The worst paintball hit, if you obey all the safety rules, rates about a 4. If you use all the recommended safety gear, instead of just the required stuff, you'll see a 2 at worst. If you don't use any safety gear, pain levels of 10 (followed by a swift death) are very likely.
Take a rubber band. Have someone put one end against your arm, then stretch the other end out tightly and release it. That will hurt worse than 99% of all paintball hits.
With the proper equipment and obeying all safety rules, paintball is safer to play (insurance companies actually track this sort of thing, and sometimes publish their lists) than golf. People have literally been killed playing paintball, but every single incident was due to some dumbass thinking the safety rules didn't apply to them (unfortunately, the dumbass is often not the one who dies) and there have only been a handful of fatal incidents in the almost 30 years the sport has existed (making it one of the safest sports, from a mortality rate standpoint, on Earth).
Required personal safety gear is paintball-certified goggles with ear and jaw flaps making it into a mask. One of the dumbass-accident causes is wearing other types of goggles (shop goggles, ski goggles, swim goggles, etc); Ever seen a brick thrown through a plate glass window, with all those razor-sharp blade-like shards? That's what happens to your eyes with non-paintball goggles when the lens gets hit; So get real paintball goggles.
Not in the personal category, but definitely in the required category, is a barrel cover. It looks like a little bag with a long retention cord, that fits securely over the end of your paintball gun barrel, making it incapable of shooting paintballs. Yeah, most guns have a safety, but why risk blinding someone for life in the safe zone?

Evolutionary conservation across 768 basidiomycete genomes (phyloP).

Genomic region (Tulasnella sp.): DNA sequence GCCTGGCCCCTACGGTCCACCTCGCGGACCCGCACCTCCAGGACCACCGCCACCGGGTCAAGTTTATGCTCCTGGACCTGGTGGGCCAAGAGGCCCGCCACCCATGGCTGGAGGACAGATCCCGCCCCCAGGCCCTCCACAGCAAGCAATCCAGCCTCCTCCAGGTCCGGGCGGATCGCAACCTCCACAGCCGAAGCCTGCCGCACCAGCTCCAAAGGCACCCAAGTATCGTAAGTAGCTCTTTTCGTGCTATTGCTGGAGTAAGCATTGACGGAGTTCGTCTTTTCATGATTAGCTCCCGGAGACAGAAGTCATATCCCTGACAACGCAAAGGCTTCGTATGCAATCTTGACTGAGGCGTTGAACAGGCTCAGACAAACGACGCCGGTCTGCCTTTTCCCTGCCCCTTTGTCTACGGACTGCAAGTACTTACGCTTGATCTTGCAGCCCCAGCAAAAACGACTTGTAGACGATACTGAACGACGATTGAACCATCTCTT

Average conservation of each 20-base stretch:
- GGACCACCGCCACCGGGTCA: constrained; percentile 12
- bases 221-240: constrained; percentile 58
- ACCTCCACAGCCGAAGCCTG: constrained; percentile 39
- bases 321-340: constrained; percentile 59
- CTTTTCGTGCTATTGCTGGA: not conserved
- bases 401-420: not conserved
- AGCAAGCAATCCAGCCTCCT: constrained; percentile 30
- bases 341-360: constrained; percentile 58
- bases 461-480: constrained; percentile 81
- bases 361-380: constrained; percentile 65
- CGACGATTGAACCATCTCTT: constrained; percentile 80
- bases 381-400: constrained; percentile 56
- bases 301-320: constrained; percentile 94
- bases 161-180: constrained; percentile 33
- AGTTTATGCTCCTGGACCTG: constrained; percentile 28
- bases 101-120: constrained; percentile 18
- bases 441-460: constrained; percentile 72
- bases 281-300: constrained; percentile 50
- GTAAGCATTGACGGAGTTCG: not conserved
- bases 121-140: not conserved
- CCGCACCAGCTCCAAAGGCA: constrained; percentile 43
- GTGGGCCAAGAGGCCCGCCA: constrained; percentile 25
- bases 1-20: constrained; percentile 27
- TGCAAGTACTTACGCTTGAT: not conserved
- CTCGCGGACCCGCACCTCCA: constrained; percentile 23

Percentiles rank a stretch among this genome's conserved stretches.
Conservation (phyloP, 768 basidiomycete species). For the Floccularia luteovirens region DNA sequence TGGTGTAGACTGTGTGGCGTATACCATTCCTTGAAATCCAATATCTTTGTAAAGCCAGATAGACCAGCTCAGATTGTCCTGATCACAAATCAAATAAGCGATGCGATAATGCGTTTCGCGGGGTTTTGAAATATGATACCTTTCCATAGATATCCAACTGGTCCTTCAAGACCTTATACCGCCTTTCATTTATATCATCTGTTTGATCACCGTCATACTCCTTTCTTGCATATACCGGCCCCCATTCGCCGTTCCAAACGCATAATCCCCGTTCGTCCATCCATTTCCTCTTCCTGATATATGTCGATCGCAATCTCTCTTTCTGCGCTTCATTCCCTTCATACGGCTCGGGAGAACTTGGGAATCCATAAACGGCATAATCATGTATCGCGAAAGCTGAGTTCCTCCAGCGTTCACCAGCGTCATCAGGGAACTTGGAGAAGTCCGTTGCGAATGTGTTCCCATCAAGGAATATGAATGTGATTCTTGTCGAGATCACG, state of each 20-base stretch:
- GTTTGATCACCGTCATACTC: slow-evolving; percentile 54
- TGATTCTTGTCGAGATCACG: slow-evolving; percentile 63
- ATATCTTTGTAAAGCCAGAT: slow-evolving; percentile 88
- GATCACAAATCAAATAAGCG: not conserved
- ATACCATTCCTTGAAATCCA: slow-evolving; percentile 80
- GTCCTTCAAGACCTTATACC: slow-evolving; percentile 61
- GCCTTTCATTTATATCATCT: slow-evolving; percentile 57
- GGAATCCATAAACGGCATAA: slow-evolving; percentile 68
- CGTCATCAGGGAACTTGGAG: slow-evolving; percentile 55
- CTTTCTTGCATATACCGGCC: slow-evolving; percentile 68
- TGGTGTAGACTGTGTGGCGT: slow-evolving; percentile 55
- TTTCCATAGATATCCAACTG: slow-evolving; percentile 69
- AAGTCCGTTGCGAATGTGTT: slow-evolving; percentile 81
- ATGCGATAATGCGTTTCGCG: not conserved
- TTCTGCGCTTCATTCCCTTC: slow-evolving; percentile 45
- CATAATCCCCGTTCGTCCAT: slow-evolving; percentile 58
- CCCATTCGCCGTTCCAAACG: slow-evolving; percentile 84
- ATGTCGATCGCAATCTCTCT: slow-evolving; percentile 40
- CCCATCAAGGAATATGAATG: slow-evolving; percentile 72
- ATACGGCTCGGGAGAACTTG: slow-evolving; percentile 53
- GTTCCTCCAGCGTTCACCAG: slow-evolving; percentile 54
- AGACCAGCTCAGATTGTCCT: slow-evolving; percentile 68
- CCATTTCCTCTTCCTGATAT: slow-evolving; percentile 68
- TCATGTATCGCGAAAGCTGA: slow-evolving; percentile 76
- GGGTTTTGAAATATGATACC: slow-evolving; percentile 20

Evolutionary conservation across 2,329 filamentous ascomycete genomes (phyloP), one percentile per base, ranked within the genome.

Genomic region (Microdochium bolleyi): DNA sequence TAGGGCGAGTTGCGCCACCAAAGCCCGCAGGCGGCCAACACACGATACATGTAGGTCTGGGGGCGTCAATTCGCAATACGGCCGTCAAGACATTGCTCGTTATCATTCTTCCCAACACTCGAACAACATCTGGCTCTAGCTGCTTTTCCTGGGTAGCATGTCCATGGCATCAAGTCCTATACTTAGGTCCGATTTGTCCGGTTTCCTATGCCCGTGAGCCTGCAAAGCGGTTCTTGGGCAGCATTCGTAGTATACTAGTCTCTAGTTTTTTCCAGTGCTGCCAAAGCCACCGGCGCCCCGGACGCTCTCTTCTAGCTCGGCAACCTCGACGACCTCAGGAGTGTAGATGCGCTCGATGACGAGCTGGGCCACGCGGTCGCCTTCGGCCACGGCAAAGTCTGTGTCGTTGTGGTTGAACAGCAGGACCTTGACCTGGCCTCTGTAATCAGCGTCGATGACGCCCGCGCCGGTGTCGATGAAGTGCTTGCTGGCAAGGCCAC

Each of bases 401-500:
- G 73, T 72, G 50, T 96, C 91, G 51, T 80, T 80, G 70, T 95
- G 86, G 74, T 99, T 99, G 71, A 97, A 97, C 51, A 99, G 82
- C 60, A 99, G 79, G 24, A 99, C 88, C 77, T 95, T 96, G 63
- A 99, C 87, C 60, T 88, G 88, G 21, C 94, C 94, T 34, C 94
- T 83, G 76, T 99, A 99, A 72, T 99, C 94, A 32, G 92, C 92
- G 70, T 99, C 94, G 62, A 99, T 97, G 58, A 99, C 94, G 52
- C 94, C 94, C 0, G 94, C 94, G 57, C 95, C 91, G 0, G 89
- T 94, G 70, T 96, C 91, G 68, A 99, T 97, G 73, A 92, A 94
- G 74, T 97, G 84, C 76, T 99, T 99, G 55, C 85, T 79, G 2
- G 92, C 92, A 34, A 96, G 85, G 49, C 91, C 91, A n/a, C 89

Recommended personal safety gear is long sleeve shirt, denim pants, shoes with ankle support, gloves, neck gaiter, and either a chest protector (for females) or a cup (for males). You don't need any of the recommended gear, but they greatly reduce the pain level (especially chest protectors, cups and neck gaiters).
Another recommended item is nail polish. Not for the player, but for the gun. Attach the air tank (CO2, HPA, whatever) to your gun, then look down at it. Paint a line of nail polish across the seam between the regulator and the bottle neck. Every time you remove the tank from the gun, look down at the line. If the two halves of the line ever fail to line up, STOP EVERYTHING, and announce in a loud but clear voice "My valve has come loose from my tank, everybody get clear NOW!" The situation, called the Rocket Bottle problem, is a rare one, usually caused by the dumbass mistake of trying to service or modify an air tank without the proper tools, skills or knowledge. You know how in the movies, knocking the valve off a big welding or SCUBA tank can make the tank penetrate a brick wall like a rocket? The same thing can happen on a smaller scale with paintball air tanks, and if it hits anyone, they'll probably die. People have died of this in the past, but every single documented incident was the fault of a dumbass who violated both safety rules and federal laws to make it possible. A similar precaution is to tuck the tank under your arm while detaching it (and make sure nobody is behind you as you do this) so if it does go flying, you're not between it and freedom.
As other posters have noted, the most common paintball injuries are ring or disk welts (depending on how the ball hits) and bruises. I've also seen paintballs draw blood (minor bleeding), break or tear off finger nails (this is why gloves are recommended), and once I saw a guy lose consciousness from shock after a groin hit (he was only out for a few seconds, but this is why cups are nifty). The more extreme injuries are quite rare, and wearing the recommended safety gear reduces them to trivial concerns at worst.
The last type of injury you sometimes see, and typically the worst (short of outright death), is eye damage. This is always the result of dumbassery. Either someone used non-certified goggles, or lifted their mask while in the hot zone, or some dumbass fired off a shot in the safe zone (which is why everybody must have a barrel cover). A paintball, even a the lower muzzle velocities you see at indoor fields, will pop an eyeball with ease. Permanent blindness is the most common result of this. So don't be a dumbass, and don't tolerate others being dumbasses around you.
12 years of paintball playing experience, amateur airsmith.